Family Law Attorney For Custodial Interference
In the state of Florida, it is a crime for any person without lawful authority, including another parent, to intentionally interfere with a parent or guardian's custodial rights to a minor. Unfortunately, it's not uncommon for custodial interference to occur between divorced parents. Occasionally, interference may be accidental, such as when a parent is late returning their child to the custodial parent due to forces outside of their control. However, frequent and intentional disruption of a parent's legally allotted visitation/custody violates their parental rights. The disruptive parent or guardian can face legal consequences for their actions.
If you feel your parental or custodial rights as the legal guardian of a minor are being violated, don't hesitate to reach out to a family law attorney at Tobaygo Law. Our experienced child custody lawyers frequently handle cases involving custodial issues such as interference and are dedicated to defending the rights of parents and children. Contact us today to schedule a consultation with one of our knowledgeable custody attorneys!
Florida Laws On Custodial Interference
Florida Statute §787.03 describes the offense of custodial interference as occurring when any parent or guardian intentionally takes, entices, aids, abets, or otherwise hires another person to take a minor away from their lawful custodian. Furthermore, detaining, concealing, or persuading a minor away from a parent with the malicious intent of depriving the said parent of their right to custody is strictly prohibited.
Examples Of Interference
Keep in mind, the specific ways in which intentional custodial interference occurs will take different forms on a case-by-case basis. It's up to the parent to recognize when they feel that their rights are being violated. The following are merely a few examples of ways in which parental interference commonly occurs.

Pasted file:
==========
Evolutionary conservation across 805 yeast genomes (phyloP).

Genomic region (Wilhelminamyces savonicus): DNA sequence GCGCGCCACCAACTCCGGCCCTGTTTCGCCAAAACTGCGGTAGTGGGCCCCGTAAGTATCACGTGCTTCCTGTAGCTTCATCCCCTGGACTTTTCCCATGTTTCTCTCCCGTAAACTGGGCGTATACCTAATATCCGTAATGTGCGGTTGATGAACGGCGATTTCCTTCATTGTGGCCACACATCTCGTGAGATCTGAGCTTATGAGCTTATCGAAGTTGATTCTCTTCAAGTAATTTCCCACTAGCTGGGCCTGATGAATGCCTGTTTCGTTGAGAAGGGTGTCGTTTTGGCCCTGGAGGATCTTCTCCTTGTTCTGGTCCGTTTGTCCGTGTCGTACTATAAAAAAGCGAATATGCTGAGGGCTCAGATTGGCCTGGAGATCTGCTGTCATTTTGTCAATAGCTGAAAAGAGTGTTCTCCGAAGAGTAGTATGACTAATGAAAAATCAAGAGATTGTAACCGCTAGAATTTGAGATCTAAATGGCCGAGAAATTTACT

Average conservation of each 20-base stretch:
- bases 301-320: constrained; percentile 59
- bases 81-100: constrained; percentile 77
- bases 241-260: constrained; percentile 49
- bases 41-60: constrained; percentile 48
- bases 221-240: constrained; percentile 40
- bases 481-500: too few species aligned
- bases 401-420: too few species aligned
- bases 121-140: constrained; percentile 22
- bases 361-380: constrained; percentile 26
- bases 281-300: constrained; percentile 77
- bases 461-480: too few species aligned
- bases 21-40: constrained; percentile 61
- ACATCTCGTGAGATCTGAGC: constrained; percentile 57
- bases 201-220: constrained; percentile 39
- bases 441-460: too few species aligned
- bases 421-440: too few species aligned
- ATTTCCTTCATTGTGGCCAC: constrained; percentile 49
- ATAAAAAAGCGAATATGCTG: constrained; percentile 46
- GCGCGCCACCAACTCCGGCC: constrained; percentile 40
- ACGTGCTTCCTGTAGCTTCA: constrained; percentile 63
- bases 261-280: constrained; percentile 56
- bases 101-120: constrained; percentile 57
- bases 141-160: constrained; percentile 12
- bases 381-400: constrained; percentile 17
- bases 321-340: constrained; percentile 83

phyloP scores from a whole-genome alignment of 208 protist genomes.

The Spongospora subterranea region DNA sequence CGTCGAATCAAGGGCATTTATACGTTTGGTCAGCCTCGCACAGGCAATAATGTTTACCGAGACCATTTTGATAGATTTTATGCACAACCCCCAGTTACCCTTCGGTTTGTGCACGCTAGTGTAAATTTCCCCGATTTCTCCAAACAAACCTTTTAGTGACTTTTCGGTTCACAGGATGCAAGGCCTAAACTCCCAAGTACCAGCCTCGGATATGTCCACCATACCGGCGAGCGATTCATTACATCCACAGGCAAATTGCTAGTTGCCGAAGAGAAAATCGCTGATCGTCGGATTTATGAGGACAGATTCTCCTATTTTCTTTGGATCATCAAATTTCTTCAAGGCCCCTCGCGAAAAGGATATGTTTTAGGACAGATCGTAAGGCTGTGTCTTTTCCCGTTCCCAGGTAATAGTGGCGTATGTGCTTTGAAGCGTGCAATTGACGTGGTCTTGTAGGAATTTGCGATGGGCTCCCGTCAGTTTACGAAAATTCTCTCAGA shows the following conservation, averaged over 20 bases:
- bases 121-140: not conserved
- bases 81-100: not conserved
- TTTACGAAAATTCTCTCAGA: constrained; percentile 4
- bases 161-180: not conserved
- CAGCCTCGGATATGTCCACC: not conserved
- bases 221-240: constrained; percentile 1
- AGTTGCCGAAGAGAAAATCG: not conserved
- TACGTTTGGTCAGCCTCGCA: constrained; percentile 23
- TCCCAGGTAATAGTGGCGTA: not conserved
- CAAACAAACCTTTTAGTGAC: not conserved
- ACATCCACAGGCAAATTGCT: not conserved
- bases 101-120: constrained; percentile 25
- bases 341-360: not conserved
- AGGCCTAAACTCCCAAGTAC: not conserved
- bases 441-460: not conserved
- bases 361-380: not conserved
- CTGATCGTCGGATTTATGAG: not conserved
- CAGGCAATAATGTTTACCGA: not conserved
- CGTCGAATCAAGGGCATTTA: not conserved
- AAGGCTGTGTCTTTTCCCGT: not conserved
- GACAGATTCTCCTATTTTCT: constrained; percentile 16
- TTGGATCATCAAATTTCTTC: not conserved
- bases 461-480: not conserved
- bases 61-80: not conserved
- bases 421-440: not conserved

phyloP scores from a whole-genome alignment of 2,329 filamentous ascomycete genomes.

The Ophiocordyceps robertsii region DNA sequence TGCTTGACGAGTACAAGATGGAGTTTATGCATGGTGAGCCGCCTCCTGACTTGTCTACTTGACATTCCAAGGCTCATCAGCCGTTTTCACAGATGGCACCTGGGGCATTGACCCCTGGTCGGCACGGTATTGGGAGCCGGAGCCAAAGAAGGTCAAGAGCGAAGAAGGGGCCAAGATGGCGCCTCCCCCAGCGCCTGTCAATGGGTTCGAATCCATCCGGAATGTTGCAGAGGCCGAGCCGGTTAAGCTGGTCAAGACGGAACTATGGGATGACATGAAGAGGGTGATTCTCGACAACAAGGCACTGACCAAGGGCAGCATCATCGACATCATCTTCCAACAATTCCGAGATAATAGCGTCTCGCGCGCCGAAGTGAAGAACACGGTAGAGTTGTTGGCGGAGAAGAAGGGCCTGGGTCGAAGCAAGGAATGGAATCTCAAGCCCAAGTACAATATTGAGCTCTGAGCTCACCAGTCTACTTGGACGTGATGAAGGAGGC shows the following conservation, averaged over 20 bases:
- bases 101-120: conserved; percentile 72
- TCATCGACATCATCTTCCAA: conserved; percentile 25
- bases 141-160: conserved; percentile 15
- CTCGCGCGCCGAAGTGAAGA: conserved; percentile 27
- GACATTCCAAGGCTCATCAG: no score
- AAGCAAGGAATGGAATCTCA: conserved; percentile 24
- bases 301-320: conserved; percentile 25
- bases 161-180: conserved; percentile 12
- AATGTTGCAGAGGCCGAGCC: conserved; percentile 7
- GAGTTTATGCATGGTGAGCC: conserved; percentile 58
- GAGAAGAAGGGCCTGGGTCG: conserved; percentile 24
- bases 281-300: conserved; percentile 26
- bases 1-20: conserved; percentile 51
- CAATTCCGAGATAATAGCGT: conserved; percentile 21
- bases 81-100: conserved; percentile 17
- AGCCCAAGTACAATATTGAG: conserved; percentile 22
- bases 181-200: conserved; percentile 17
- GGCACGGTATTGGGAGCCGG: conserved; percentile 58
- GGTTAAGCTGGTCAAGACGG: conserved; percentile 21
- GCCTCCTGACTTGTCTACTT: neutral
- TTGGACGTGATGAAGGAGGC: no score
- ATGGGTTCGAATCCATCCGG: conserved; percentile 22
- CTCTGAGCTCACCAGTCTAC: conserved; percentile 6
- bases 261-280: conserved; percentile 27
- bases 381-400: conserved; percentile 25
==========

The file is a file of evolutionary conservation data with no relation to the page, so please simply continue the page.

- Repeatedly keeping the child past the allotted visitation time
- Restricting a child's telephone contact with their other parent
- Refusing to release the child to the other parent for an allotted visitation
- Visiting the child when the other parent has custody
- Influencing or enticing the child away from the other parent (parental/child alienation)
Legal Consequences For Interference
When any person without lawful authority interferes with custody, they commit a third-degree felony. While this offense is punishable with jail time, courts may seek legal remedies for less extreme interferences. Common solutions include court-ordered, make-up parenting time, imposing fines, or even an adjustment to time-sharing/custody arrangements. In extreme cases, an offending parent may face up to five years in prison, five years probation, and $5,000 in fines. Furthermore, if a parent/guardian physically takes a child from the custodial parent, the charge may be upgraded to kidnapping, a first-degree felony.
Under certain circumstances, typically about child safety, there are types of interference that are not a violation of the law. The following are a few examples of valid custodial interference.
- Protecting a child from perceived danger
- Failure to return a child due to inclement weather
- Previous agreements that interfere with a custody arrangement such as a planned trip/event
- Stopping a parent from moving the child out of jurisdiction (i.e., the state or country)
How Our Family Law Attorneys Can Help
Our family law attorneys understand that custody is often a heated and emotional issue for parents and will dedicate themselves to achieving favorable outcomes for parents and their children. If you feel that your rights as a parent have been violated, you should reach out to one of the experienced attorneys at Tobaygo Law. Our attorneys can review the specifics of your case and provide crucial legal guidance that prioritizes your rights as a parent. Contact us today to schedule a consultation!